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I was rushing through the white-tented terminal building at Denver International Airport when my attention was diverted ? as if often is -- by a storefront massage business. Checking my wristwatch, I calculated I had just enough time for a 20-minute chair massage.

I settled onto the light gray vinyl chair and placed my face inside the cushioned headrest. The massage therapist introduced himself. "I'm Lee," he said. "But you can call me Sawbones."

He must have seen the cartoon question mark floating above my head in an imaginary white bubble -"Sawbones?"-for he went on to tell me about himself.

Digging his thumbs into the back of my neck, Sawbones explained that massage was a new line of work for him.

"Do you like it?" I asked, my words muffled by the cushioned face rest.

"Yes, ma'am," he said, revealing a slight rancher's drawl. "I get to meet interesting people, especially here at the airport. A few weeks ago, I massaged the lawyer for the Oklahoma City Bomber. He was on his way to his client's execution." Sawbones paused, as if remembering the occasion. "He was a little tense."

Although his comment demanded a sarcastic response, I couldn't think of one fast enough. Instead, I asked Sawbones if he worked only at the airport.

"No, ma'am. I also have an office by the Stock Show Complex."

"The Stock Show Complex?"

"Yes, ma'am. That's because I have another business. Custom cowboy hats."

The cartoon question mark re-appeared. "Cowboy hats?"

"Yes, ma'am. I sell them at the Grizzly Rose, the country-western bar north of downtown."

I inhaled the rosemary scent of the massage oil and debated whether to prod Sawbones for more information. Since I was unlikely to meet another cowboy-hat-making-masseur in the near future, I asked him if his massage business was growing.

"Yes, ma'am. See, I do horses too."

"Horses?" I asked, feeling like I was being sucked down a conversational rabbit hole.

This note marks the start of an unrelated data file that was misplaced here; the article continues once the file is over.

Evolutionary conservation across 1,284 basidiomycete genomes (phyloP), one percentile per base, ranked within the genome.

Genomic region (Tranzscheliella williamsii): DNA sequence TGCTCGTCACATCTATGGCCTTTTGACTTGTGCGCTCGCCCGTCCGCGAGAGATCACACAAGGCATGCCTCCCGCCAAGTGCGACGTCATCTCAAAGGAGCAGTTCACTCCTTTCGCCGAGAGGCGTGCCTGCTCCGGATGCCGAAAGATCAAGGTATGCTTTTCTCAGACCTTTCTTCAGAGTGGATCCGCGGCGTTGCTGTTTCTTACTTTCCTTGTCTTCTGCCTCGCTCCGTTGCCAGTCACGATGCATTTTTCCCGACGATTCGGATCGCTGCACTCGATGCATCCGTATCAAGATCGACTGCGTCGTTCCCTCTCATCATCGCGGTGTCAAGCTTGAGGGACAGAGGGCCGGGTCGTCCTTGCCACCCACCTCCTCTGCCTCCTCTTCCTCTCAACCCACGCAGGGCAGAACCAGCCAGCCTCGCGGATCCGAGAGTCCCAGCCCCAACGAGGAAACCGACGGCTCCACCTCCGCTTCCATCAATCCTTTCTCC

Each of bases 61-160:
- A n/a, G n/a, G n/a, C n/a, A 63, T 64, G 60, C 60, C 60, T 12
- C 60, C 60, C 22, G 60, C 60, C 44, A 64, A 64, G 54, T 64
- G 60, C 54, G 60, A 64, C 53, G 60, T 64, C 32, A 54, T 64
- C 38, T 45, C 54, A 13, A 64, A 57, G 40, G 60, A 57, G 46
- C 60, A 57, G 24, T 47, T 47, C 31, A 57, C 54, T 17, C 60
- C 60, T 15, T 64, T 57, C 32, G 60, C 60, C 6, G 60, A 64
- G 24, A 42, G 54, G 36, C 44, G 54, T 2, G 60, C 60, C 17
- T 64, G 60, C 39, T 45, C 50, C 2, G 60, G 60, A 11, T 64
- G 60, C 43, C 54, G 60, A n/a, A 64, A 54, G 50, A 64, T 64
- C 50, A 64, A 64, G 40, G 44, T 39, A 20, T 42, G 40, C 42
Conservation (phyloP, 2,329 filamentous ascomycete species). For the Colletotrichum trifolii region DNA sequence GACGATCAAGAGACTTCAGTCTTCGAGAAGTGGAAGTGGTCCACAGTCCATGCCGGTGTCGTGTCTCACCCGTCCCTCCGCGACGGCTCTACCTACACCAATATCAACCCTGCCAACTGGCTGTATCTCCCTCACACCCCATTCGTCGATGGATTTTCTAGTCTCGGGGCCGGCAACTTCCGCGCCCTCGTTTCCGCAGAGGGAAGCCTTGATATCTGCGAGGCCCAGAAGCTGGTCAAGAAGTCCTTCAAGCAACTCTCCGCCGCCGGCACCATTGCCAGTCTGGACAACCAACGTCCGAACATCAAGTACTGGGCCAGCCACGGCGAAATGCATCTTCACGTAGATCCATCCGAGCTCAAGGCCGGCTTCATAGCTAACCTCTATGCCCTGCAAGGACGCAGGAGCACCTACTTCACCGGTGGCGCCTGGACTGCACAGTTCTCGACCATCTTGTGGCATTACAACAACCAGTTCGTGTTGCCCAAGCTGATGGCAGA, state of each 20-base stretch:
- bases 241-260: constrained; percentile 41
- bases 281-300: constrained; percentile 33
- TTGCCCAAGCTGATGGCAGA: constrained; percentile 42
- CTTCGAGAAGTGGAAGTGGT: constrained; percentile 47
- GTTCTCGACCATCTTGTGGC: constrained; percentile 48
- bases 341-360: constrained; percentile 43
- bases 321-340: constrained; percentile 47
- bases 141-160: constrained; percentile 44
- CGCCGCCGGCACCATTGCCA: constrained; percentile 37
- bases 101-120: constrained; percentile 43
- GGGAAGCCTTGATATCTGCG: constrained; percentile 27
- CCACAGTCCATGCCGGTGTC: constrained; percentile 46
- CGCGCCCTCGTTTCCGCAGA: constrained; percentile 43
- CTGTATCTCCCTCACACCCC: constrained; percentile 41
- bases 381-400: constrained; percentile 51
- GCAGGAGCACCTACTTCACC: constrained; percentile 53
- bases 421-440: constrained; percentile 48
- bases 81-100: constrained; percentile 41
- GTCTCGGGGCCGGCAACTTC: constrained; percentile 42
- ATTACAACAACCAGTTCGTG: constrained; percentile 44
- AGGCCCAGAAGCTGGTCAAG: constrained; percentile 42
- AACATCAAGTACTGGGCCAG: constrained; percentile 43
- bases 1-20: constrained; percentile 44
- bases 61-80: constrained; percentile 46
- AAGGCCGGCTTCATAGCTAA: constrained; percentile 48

"Yes, ma'am. Horses like massage. They can get testy though."

"I'll bet." I pictured a blonde Palomino lying hooves up on a massage table.

As Sawbones kneaded my upper arms, he asked what I did for a living.

"I'm a writer," I said. Actually, I didn't say that, because just then, Sawbones' fingers pushed my head into the headrest making my answer sound more like "Imamiffer."

Sawbones was unfazed. "Really?!" he exclaimed. "I'm a writer too!" He said this as if we were distant cousins meeting at a genealogy conference. "I write scripts!"


"Yes, ma'am. See, I also perform in Wild West Shows."

The rabbit hole was getting deeper by the second. "What kinds of things are in your shows?"

"Shoot-outs. Stuff like that. I have a friend who looks like Abraham Lincoln. He's gonna be in our show tomorrow night."

Now, I've never been that great at history but I've never really pictured Abe Lincoln in a shoot-out, except, of course, for the incident at Ford's Theater. I was about to ask Sawbones how Abe figured into his act when he pulled my arms behind my back and away from my body as if dressing a chicken. "You sure got some knots under here," he said, poking underneath my shoulder blades. I began to comprehend the testiness of his equine clients.

Soon, our 20-minutes was up and Sawbones handed me his business card. "Massage," it read. "For Horses and Humans." "Just for future reference," he added, "I also do home massage. It's only 50 bucks and I bring my own table, oil, and CDs." I accepted the card graciously even though I was fairly certain I'd never pay a man named Sawbones to tote oil and soft music into my house.

It's been a week since my encounter with the custom-cowboy-hat-making, wild-west-show-performing, horse-and-human massage therapist and I can't get him out of my mind.

Now, I know there are people who might find Sawbones a little low brow and unfocused. These people would assume Sawbones was a drifter who hadn't found his true calling. But to me, Sawbones is wise. He can work indoors or out. He works with his hands and his mind. He also has built-in job security. The bottom could fall out of the cowboy hat market and Sawbones would still make it in the world.

Furthermore, Sawbones has already figured out what many of us spend our entire careers learning: How important it is to try new things. "Ma'am," he said, "I do all these things because I promised myself I would never do the same boring thing all day long."

Many people I know have said this same thing to themselves at one time or another. But the difference between Sawbones and most people is that he is not afraid to tackle new challenges, even if those challenges involve tense attorneys and testy horses. So think about Sawbones the next time you're confronted with a new opportunity. Even if the job or project doesn't work out the way you expected, you might end up with good fodder for airport conversation.

Copyright, 2005, Shari Caudron.

Shari Caudron is an award-winning columnist, writing coach, and author of "What Really Happened," a collection of humorous stories about the lessons life teaches you when you least expect it. Shari regularly delivers speeches to women's groups about how to transform ordinary experiences into opportunities for personal growth. Website: e-mail:

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